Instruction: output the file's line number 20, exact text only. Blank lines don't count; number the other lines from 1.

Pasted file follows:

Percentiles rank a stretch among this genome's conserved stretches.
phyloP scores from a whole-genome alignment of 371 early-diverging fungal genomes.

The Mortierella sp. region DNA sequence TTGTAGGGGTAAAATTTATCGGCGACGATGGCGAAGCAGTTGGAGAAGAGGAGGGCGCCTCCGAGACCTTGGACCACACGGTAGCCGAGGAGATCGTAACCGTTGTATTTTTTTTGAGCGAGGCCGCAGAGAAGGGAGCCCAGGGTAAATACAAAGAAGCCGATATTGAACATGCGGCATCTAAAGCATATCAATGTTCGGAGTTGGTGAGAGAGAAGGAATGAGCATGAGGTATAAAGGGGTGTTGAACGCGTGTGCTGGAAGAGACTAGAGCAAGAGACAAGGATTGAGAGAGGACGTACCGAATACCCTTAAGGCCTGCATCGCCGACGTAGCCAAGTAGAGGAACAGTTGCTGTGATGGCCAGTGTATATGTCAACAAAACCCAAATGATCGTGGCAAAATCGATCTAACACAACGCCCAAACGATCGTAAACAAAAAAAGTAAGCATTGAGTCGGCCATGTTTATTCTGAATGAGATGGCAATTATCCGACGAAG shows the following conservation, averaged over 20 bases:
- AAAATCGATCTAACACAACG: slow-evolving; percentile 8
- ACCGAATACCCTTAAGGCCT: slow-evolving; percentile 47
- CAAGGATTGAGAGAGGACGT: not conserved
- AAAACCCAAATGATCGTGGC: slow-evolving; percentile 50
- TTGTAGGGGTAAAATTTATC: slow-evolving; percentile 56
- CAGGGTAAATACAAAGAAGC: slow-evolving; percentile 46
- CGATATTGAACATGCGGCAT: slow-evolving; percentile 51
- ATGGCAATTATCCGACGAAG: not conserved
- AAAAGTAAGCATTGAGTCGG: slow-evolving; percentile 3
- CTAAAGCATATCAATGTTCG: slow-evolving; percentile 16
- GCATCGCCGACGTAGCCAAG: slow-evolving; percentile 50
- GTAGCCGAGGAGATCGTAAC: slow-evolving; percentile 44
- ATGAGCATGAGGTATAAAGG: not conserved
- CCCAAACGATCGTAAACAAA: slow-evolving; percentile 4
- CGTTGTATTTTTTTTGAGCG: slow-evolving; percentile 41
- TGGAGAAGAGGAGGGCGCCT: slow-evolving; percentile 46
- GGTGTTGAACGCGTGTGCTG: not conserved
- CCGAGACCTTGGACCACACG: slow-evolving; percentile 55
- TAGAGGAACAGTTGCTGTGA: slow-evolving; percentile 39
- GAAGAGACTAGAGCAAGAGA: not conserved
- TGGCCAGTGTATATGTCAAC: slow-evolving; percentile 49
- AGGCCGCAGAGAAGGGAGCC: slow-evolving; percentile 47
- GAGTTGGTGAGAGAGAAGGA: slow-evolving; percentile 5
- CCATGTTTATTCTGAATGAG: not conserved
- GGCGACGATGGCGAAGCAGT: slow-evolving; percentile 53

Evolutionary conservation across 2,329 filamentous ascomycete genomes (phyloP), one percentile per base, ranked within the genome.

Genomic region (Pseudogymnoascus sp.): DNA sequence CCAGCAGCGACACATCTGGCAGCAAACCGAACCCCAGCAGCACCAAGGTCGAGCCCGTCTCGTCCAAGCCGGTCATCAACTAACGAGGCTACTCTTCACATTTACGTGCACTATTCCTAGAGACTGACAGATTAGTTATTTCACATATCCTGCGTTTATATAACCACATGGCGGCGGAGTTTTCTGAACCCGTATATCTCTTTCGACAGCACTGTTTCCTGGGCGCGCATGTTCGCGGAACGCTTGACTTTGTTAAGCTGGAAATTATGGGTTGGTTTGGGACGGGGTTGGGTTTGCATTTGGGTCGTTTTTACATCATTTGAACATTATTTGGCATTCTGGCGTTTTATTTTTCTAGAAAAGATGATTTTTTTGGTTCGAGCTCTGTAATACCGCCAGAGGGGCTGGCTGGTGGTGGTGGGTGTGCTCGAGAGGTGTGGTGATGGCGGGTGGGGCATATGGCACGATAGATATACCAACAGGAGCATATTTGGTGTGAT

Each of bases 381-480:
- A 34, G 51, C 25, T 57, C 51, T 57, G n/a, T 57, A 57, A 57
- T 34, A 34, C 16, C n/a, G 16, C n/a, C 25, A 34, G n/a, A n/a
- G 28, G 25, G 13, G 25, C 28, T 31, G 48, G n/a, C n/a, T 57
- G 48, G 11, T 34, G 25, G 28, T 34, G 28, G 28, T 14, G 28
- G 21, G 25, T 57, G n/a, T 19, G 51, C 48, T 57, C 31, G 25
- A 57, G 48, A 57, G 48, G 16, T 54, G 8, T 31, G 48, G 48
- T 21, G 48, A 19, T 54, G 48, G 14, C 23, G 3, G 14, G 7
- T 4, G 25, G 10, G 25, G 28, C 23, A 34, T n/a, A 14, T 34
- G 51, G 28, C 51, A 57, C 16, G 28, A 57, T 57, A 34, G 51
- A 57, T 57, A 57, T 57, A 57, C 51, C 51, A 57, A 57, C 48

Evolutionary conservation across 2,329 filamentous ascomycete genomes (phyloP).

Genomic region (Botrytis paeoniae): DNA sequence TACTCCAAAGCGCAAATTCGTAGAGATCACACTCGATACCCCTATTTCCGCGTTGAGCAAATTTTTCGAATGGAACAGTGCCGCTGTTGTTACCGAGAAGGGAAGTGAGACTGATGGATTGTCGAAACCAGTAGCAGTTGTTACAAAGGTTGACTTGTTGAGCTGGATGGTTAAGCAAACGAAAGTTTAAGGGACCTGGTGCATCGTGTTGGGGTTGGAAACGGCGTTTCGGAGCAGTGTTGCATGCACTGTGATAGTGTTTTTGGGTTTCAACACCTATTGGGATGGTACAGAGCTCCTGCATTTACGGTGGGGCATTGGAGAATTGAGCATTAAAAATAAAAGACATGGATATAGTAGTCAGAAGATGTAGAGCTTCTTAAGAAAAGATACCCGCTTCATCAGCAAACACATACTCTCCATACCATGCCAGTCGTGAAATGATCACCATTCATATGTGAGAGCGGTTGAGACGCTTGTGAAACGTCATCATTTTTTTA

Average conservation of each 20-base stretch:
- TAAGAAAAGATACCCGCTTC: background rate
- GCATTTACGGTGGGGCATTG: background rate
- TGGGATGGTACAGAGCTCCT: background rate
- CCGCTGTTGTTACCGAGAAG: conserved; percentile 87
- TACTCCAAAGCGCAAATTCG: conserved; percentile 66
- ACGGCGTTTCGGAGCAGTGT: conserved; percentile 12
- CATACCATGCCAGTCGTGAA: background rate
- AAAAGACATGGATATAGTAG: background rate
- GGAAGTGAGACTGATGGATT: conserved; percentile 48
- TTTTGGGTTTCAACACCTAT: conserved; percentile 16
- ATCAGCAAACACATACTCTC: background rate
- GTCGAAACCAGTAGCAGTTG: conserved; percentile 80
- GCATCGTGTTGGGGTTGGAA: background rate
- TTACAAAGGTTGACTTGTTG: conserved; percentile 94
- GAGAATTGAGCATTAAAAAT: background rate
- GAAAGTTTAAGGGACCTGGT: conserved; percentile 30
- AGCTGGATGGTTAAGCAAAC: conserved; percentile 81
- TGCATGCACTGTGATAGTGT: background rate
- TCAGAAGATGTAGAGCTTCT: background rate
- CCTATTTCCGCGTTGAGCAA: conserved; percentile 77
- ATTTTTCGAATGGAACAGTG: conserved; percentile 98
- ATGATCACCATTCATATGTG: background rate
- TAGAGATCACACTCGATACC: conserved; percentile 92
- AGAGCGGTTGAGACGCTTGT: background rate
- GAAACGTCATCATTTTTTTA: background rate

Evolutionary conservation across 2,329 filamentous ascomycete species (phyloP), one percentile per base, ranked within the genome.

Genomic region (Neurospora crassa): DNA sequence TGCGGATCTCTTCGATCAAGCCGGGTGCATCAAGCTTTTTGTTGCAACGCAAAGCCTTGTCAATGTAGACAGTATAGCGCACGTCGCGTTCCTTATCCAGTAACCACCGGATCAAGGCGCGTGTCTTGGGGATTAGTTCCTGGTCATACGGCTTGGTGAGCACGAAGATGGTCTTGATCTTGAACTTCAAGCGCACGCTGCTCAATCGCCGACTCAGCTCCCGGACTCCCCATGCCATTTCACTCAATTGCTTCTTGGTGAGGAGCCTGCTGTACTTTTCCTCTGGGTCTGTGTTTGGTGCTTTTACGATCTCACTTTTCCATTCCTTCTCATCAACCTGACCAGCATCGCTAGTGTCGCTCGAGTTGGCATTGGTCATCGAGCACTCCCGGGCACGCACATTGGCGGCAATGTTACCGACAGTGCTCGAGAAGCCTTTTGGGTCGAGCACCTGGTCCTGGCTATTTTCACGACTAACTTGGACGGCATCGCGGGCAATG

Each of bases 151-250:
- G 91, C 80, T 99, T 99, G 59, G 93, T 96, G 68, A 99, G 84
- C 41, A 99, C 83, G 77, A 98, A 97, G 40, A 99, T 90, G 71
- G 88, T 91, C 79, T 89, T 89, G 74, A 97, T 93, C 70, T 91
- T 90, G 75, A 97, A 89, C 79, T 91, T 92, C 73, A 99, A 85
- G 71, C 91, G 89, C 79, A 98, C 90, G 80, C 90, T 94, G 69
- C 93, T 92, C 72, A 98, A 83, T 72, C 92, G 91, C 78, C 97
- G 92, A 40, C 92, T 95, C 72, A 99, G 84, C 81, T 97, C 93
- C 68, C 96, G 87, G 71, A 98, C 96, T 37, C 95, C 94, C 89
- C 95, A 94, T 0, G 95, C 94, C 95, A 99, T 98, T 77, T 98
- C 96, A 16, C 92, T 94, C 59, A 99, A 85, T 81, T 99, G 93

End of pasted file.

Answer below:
- GGTGTTGAACGCGTGTGCTG: not conserved